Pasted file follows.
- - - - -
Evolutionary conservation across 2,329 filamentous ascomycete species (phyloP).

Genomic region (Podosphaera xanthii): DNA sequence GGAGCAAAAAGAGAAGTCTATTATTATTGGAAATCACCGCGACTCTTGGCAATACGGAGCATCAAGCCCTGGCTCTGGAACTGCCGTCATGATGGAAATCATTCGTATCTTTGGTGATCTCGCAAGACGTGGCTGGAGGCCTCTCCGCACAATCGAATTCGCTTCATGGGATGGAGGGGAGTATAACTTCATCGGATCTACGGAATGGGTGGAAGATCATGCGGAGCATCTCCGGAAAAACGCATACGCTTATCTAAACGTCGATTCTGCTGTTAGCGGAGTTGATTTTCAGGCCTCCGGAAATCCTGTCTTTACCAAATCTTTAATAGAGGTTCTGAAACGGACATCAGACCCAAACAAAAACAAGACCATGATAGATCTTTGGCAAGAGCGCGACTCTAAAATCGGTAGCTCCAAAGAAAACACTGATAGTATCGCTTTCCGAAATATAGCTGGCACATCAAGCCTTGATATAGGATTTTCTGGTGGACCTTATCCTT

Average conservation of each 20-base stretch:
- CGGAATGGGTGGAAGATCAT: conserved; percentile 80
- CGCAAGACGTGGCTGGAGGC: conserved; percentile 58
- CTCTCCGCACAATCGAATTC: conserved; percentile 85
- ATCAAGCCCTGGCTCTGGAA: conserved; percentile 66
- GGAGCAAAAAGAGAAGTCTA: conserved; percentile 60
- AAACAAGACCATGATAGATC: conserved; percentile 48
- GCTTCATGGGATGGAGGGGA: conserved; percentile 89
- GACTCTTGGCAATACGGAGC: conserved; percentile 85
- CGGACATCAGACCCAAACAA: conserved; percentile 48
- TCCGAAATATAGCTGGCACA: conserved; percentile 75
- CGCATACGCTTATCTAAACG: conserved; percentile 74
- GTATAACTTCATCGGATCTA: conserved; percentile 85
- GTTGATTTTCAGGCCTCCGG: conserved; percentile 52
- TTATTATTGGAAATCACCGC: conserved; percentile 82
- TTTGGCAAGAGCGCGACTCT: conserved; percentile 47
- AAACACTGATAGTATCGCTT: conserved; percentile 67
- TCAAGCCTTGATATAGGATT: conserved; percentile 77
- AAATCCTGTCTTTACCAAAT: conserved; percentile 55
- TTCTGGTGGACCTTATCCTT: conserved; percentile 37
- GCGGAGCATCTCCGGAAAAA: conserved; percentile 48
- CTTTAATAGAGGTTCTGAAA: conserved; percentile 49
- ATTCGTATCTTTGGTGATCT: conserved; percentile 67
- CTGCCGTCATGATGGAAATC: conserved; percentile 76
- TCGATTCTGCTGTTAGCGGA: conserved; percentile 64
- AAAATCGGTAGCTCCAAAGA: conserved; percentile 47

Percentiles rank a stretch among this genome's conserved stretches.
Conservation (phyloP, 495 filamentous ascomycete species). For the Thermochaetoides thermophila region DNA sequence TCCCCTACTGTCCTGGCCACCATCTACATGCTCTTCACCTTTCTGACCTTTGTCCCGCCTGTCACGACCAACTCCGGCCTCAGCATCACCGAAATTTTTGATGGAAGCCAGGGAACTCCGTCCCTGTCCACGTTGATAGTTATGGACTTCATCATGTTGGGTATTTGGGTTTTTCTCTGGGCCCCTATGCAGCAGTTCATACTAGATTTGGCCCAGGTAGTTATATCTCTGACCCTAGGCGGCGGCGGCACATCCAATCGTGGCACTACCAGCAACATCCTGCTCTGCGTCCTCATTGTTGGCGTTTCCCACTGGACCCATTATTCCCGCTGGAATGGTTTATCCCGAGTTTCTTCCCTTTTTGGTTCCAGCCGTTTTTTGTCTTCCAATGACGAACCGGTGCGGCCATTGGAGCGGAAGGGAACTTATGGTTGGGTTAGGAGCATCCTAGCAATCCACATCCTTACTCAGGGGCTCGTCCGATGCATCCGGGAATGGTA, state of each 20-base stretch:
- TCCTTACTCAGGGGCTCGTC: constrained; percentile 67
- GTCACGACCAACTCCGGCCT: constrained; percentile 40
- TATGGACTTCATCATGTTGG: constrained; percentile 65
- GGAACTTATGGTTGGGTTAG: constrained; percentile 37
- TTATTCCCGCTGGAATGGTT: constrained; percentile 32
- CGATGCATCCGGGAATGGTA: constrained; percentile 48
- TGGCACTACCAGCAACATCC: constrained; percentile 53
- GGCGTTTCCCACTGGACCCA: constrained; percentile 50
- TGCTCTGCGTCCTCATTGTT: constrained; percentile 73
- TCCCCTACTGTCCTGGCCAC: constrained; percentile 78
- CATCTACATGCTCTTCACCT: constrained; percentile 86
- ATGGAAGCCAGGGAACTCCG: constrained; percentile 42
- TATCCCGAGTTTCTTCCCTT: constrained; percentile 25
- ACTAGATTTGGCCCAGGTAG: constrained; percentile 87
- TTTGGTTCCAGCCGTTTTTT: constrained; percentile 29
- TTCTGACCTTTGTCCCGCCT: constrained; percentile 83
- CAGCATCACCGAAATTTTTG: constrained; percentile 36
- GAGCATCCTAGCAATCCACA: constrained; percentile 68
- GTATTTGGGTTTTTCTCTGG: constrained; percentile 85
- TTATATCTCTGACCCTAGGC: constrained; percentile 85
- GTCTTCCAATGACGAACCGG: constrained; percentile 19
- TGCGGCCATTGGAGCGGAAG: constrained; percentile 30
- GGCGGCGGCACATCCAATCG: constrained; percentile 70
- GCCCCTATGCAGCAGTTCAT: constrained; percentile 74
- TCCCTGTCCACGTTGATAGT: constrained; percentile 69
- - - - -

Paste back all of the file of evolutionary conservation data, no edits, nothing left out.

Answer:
Evolutionary conservation across 2,329 filamentous ascomycete species (phyloP).

Genomic region (Podosphaera xanthii): DNA sequence GGAGCAAAAAGAGAAGTCTATTATTATTGGAAATCACCGCGACTCTTGGCAATACGGAGCATCAAGCCCTGGCTCTGGAACTGCCGTCATGATGGAAATCATTCGTATCTTTGGTGATCTCGCAAGACGTGGCTGGAGGCCTCTCCGCACAATCGAATTCGCTTCATGGGATGGAGGGGAGTATAACTTCATCGGATCTACGGAATGGGTGGAAGATCATGCGGAGCATCTCCGGAAAAACGCATACGCTTATCTAAACGTCGATTCTGCTGTTAGCGGAGTTGATTTTCAGGCCTCCGGAAATCCTGTCTTTACCAAATCTTTAATAGAGGTTCTGAAACGGACATCAGACCCAAACAAAAACAAGACCATGATAGATCTTTGGCAAGAGCGCGACTCTAAAATCGGTAGCTCCAAAGAAAACACTGATAGTATCGCTTTCCGAAATATAGCTGGCACATCAAGCCTTGATATAGGATTTTCTGGTGGACCTTATCCTT

Average conservation of each 20-base stretch:
- CGGAATGGGTGGAAGATCAT: conserved; percentile 80
- CGCAAGACGTGGCTGGAGGC: conserved; percentile 58
- CTCTCCGCACAATCGAATTC: conserved; percentile 85
- ATCAAGCCCTGGCTCTGGAA: conserved; percentile 66
- GGAGCAAAAAGAGAAGTCTA: conserved; percentile 60
- AAACAAGACCATGATAGATC: conserved; percentile 48
- GCTTCATGGGATGGAGGGGA: conserved; percentile 89
- GACTCTTGGCAATACGGAGC: conserved; percentile 85
- CGGACATCAGACCCAAACAA: conserved; percentile 48
- TCCGAAATATAGCTGGCACA: conserved; percentile 75
- CGCATACGCTTATCTAAACG: conserved; percentile 74
- GTATAACTTCATCGGATCTA: conserved; percentile 85
- GTTGATTTTCAGGCCTCCGG: conserved; percentile 52
- TTATTATTGGAAATCACCGC: conserved; percentile 82
- TTTGGCAAGAGCGCGACTCT: conserved; percentile 47
- AAACACTGATAGTATCGCTT: conserved; percentile 67
- TCAAGCCTTGATATAGGATT: conserved; percentile 77
- AAATCCTGTCTTTACCAAAT: conserved; percentile 55
- TTCTGGTGGACCTTATCCTT: conserved; percentile 37
- GCGGAGCATCTCCGGAAAAA: conserved; percentile 48
- CTTTAATAGAGGTTCTGAAA: conserved; percentile 49
- ATTCGTATCTTTGGTGATCT: conserved; percentile 67
- CTGCCGTCATGATGGAAATC: conserved; percentile 76
- TCGATTCTGCTGTTAGCGGA: conserved; percentile 64
- AAAATCGGTAGCTCCAAAGA: conserved; percentile 47

Percentiles rank a stretch among this genome's conserved stretches.
Conservation (phyloP, 495 filamentous ascomycete species). For the Thermochaetoides thermophila region DNA sequence TCCCCTACTGTCCTGGCCACCATCTACATGCTCTTCACCTTTCTGACCTTTGTCCCGCCTGTCACGACCAACTCCGGCCTCAGCATCACCGAAATTTTTGATGGAAGCCAGGGAACTCCGTCCCTGTCCACGTTGATAGTTATGGACTTCATCATGTTGGGTATTTGGGTTTTTCTCTGGGCCCCTATGCAGCAGTTCATACTAGATTTGGCCCAGGTAGTTATATCTCTGACCCTAGGCGGCGGCGGCACATCCAATCGTGGCACTACCAGCAACATCCTGCTCTGCGTCCTCATTGTTGGCGTTTCCCACTGGACCCATTATTCCCGCTGGAATGGTTTATCCCGAGTTTCTTCCCTTTTTGGTTCCAGCCGTTTTTTGTCTTCCAATGACGAACCGGTGCGGCCATTGGAGCGGAAGGGAACTTATGGTTGGGTTAGGAGCATCCTAGCAATCCACATCCTTACTCAGGGGCTCGTCCGATGCATCCGGGAATGGTA, state of each 20-base stretch:
- TCCTTACTCAGGGGCTCGTC: constrained; percentile 67
- GTCACGACCAACTCCGGCCT: constrained; percentile 40
- TATGGACTTCATCATGTTGG: constrained; percentile 65
- GGAACTTATGGTTGGGTTAG: constrained; percentile 37
- TTATTCCCGCTGGAATGGTT: constrained; percentile 32
- CGATGCATCCGGGAATGGTA: constrained; percentile 48
- TGGCACTACCAGCAACATCC: constrained; percentile 53
- GGCGTTTCCCACTGGACCCA: constrained; percentile 50
- TGCTCTGCGTCCTCATTGTT: constrained; percentile 73
- TCCCCTACTGTCCTGGCCAC: constrained; percentile 78
- CATCTACATGCTCTTCACCT: constrained; percentile 86
- ATGGAAGCCAGGGAACTCCG: constrained; percentile 42
- TATCCCGAGTTTCTTCCCTT: constrained; percentile 25
- ACTAGATTTGGCCCAGGTAG: constrained; percentile 87
- TTTGGTTCCAGCCGTTTTTT: constrained; percentile 29
- TTCTGACCTTTGTCCCGCCT: constrained; percentile 83
- CAGCATCACCGAAATTTTTG: constrained; percentile 36
- GAGCATCCTAGCAATCCACA: constrained; percentile 68
- GTATTTGGGTTTTTCTCTGG: constrained; percentile 85
- TTATATCTCTGACCCTAGGC: constrained; percentile 85
- GTCTTCCAATGACGAACCGG: constrained; percentile 19
- TGCGGCCATTGGAGCGGAAG: constrained; percentile 30
- GGCGGCGGCACATCCAATCG: constrained; percentile 70
- GCCCCTATGCAGCAGTTCAT: constrained; percentile 74
- TCCCTGTCCACGTTGATAGT: constrained; percentile 69